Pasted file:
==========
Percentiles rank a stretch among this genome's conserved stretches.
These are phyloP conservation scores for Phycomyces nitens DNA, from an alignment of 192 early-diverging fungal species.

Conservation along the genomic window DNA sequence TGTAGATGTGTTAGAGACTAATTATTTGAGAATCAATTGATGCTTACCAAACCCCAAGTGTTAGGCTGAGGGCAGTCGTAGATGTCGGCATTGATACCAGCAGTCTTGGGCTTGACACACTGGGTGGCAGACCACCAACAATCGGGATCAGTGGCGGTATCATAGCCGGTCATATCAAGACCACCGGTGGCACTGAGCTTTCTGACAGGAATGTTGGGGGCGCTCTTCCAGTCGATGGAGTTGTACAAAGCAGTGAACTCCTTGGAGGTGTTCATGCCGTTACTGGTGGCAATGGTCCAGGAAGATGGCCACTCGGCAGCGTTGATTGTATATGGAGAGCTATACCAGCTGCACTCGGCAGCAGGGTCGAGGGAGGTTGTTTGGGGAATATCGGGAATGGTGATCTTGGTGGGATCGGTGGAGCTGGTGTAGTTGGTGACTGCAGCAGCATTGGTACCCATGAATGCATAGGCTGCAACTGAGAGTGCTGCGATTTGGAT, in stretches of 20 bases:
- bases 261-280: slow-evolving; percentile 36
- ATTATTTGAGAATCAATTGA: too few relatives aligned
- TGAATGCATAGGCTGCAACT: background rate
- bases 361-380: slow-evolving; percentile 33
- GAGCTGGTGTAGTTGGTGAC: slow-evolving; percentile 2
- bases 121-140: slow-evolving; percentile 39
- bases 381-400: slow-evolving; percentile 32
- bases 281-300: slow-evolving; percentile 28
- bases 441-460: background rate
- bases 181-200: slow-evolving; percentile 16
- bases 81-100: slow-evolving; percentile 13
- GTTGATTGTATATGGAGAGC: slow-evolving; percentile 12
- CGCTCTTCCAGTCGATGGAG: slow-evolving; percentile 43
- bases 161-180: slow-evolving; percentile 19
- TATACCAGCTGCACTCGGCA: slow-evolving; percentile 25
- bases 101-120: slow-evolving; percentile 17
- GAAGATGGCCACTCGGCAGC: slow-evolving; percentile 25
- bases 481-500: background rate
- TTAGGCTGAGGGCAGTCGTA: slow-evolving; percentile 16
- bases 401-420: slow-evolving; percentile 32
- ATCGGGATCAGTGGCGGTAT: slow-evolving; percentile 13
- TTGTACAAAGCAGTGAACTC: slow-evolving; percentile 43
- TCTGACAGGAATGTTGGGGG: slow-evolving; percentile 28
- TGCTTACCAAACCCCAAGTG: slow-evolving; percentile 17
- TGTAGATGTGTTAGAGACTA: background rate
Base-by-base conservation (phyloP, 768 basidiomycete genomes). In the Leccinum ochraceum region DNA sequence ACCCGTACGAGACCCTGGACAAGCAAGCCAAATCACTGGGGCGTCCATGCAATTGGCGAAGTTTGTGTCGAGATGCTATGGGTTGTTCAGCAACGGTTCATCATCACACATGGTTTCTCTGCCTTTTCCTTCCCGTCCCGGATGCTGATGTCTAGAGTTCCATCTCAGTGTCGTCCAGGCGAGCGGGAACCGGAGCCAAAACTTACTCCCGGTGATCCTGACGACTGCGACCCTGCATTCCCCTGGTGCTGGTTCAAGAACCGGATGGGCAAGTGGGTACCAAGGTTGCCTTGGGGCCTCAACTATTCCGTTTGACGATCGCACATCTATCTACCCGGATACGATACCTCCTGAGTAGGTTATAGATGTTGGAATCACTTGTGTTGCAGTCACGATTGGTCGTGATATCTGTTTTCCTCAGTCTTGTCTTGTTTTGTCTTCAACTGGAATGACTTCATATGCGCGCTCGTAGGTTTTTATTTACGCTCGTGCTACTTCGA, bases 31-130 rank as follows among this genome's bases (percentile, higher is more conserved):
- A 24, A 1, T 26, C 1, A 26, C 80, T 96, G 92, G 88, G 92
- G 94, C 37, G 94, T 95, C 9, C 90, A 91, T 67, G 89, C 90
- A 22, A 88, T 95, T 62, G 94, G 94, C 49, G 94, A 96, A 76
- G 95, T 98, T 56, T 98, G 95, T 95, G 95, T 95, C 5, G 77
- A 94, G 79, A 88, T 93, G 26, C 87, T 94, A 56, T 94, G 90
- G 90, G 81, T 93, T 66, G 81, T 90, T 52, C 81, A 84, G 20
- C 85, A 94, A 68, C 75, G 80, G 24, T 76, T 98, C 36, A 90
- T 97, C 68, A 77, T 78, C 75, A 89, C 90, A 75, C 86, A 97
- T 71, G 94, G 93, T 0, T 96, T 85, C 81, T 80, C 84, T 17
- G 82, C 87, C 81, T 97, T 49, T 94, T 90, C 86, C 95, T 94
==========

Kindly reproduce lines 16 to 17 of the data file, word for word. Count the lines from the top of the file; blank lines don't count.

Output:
- CGCTCTTCCAGTCGATGGAG: slow-evolving; percentile 43
- bases 161-180: slow-evolving; percentile 19